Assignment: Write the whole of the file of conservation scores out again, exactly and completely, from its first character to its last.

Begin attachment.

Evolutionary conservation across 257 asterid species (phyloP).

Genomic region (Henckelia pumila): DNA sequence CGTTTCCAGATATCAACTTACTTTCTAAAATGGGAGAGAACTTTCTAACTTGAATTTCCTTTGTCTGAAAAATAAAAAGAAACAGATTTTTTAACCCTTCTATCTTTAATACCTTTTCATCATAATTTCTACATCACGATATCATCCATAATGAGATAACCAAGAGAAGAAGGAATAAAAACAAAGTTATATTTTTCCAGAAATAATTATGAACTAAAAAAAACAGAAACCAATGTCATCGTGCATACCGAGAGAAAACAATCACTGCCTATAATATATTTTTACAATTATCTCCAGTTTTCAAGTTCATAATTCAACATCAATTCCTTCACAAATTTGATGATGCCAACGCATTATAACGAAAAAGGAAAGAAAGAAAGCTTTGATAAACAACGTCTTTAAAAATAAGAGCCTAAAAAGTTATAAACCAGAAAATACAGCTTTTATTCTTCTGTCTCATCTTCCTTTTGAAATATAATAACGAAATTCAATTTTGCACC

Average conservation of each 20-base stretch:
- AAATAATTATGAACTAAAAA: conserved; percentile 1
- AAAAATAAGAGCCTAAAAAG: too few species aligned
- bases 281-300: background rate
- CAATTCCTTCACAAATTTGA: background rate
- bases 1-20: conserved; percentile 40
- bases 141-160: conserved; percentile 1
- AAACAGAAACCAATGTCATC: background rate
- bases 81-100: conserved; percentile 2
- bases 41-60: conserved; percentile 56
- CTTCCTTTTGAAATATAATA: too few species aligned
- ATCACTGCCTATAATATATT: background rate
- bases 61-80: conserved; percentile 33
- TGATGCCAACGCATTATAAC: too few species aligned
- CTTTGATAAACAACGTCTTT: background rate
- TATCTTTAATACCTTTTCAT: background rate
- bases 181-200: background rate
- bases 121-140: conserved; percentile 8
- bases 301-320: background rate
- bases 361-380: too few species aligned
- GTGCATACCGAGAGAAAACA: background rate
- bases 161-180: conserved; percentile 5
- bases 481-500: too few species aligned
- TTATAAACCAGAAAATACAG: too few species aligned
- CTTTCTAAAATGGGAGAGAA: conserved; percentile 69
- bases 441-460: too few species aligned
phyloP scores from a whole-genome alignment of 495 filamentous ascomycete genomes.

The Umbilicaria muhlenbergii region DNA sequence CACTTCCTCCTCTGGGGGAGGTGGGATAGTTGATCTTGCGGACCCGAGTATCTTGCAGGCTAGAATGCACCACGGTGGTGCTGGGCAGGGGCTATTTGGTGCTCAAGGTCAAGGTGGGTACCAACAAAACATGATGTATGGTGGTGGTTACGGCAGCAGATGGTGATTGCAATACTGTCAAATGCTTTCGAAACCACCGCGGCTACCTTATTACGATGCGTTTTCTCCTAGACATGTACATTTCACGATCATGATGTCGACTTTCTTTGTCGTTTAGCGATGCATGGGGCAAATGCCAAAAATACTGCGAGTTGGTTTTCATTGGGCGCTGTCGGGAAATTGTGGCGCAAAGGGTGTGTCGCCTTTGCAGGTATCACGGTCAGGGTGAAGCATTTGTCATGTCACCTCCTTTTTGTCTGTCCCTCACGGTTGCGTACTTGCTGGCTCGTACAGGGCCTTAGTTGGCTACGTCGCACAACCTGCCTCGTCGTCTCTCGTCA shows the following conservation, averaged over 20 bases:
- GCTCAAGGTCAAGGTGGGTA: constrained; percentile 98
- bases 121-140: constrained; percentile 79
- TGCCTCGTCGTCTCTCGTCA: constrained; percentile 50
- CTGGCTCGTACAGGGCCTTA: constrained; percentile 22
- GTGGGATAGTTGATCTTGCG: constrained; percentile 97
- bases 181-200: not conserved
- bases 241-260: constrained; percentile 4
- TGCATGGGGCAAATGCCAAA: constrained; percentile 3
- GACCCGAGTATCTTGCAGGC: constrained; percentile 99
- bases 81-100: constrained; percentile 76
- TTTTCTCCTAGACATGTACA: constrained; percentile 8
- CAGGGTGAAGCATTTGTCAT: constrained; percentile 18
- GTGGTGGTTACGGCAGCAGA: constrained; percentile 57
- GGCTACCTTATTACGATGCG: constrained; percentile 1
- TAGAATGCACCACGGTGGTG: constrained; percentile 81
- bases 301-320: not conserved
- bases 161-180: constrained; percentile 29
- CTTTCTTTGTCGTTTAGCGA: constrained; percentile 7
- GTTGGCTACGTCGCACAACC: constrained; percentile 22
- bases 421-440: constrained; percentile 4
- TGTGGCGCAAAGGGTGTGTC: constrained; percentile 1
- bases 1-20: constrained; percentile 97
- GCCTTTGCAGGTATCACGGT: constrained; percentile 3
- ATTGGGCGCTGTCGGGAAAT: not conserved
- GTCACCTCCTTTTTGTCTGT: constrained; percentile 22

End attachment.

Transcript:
Evolutionary conservation across 257 asterid species (phyloP).

Genomic region (Henckelia pumila): DNA sequence CGTTTCCAGATATCAACTTACTTTCTAAAATGGGAGAGAACTTTCTAACTTGAATTTCCTTTGTCTGAAAAATAAAAAGAAACAGATTTTTTAACCCTTCTATCTTTAATACCTTTTCATCATAATTTCTACATCACGATATCATCCATAATGAGATAACCAAGAGAAGAAGGAATAAAAACAAAGTTATATTTTTCCAGAAATAATTATGAACTAAAAAAAACAGAAACCAATGTCATCGTGCATACCGAGAGAAAACAATCACTGCCTATAATATATTTTTACAATTATCTCCAGTTTTCAAGTTCATAATTCAACATCAATTCCTTCACAAATTTGATGATGCCAACGCATTATAACGAAAAAGGAAAGAAAGAAAGCTTTGATAAACAACGTCTTTAAAAATAAGAGCCTAAAAAGTTATAAACCAGAAAATACAGCTTTTATTCTTCTGTCTCATCTTCCTTTTGAAATATAATAACGAAATTCAATTTTGCACC

Average conservation of each 20-base stretch:
- AAATAATTATGAACTAAAAA: conserved; percentile 1
- AAAAATAAGAGCCTAAAAAG: too few species aligned
- bases 281-300: background rate
- CAATTCCTTCACAAATTTGA: background rate
- bases 1-20: conserved; percentile 40
- bases 141-160: conserved; percentile 1
- AAACAGAAACCAATGTCATC: background rate
- bases 81-100: conserved; percentile 2
- bases 41-60: conserved; percentile 56
- CTTCCTTTTGAAATATAATA: too few species aligned
- ATCACTGCCTATAATATATT: background rate
- bases 61-80: conserved; percentile 33
- TGATGCCAACGCATTATAAC: too few species aligned
- CTTTGATAAACAACGTCTTT: background rate
- TATCTTTAATACCTTTTCAT: background rate
- bases 181-200: background rate
- bases 121-140: conserved; percentile 8
- bases 301-320: background rate
- bases 361-380: too few species aligned
- GTGCATACCGAGAGAAAACA: background rate
- bases 161-180: conserved; percentile 5
- bases 481-500: too few species aligned
- TTATAAACCAGAAAATACAG: too few species aligned
- CTTTCTAAAATGGGAGAGAA: conserved; percentile 69
- bases 441-460: too few species aligned
phyloP scores from a whole-genome alignment of 495 filamentous ascomycete genomes.

The Umbilicaria muhlenbergii region DNA sequence CACTTCCTCCTCTGGGGGAGGTGGGATAGTTGATCTTGCGGACCCGAGTATCTTGCAGGCTAGAATGCACCACGGTGGTGCTGGGCAGGGGCTATTTGGTGCTCAAGGTCAAGGTGGGTACCAACAAAACATGATGTATGGTGGTGGTTACGGCAGCAGATGGTGATTGCAATACTGTCAAATGCTTTCGAAACCACCGCGGCTACCTTATTACGATGCGTTTTCTCCTAGACATGTACATTTCACGATCATGATGTCGACTTTCTTTGTCGTTTAGCGATGCATGGGGCAAATGCCAAAAATACTGCGAGTTGGTTTTCATTGGGCGCTGTCGGGAAATTGTGGCGCAAAGGGTGTGTCGCCTTTGCAGGTATCACGGTCAGGGTGAAGCATTTGTCATGTCACCTCCTTTTTGTCTGTCCCTCACGGTTGCGTACTTGCTGGCTCGTACAGGGCCTTAGTTGGCTACGTCGCACAACCTGCCTCGTCGTCTCTCGTCA shows the following conservation, averaged over 20 bases:
- GCTCAAGGTCAAGGTGGGTA: constrained; percentile 98
- bases 121-140: constrained; percentile 79
- TGCCTCGTCGTCTCTCGTCA: constrained; percentile 50
- CTGGCTCGTACAGGGCCTTA: constrained; percentile 22
- GTGGGATAGTTGATCTTGCG: constrained; percentile 97
- bases 181-200: not conserved
- bases 241-260: constrained; percentile 4
- TGCATGGGGCAAATGCCAAA: constrained; percentile 3
- GACCCGAGTATCTTGCAGGC: constrained; percentile 99
- bases 81-100: constrained; percentile 76
- TTTTCTCCTAGACATGTACA: constrained; percentile 8
- CAGGGTGAAGCATTTGTCAT: constrained; percentile 18
- GTGGTGGTTACGGCAGCAGA: constrained; percentile 57
- GGCTACCTTATTACGATGCG: constrained; percentile 1
- TAGAATGCACCACGGTGGTG: constrained; percentile 81
- bases 301-320: not conserved
- bases 161-180: constrained; percentile 29
- CTTTCTTTGTCGTTTAGCGA: constrained; percentile 7
- GTTGGCTACGTCGCACAACC: constrained; percentile 22
- bases 421-440: constrained; percentile 4
- TGTGGCGCAAAGGGTGTGTC: constrained; percentile 1
- bases 1-20: constrained; percentile 97
- GCCTTTGCAGGTATCACGGT: constrained; percentile 3
- ATTGGGCGCTGTCGGGAAAT: not conserved
- GTCACCTCCTTTTTGTCTGT: constrained; percentile 22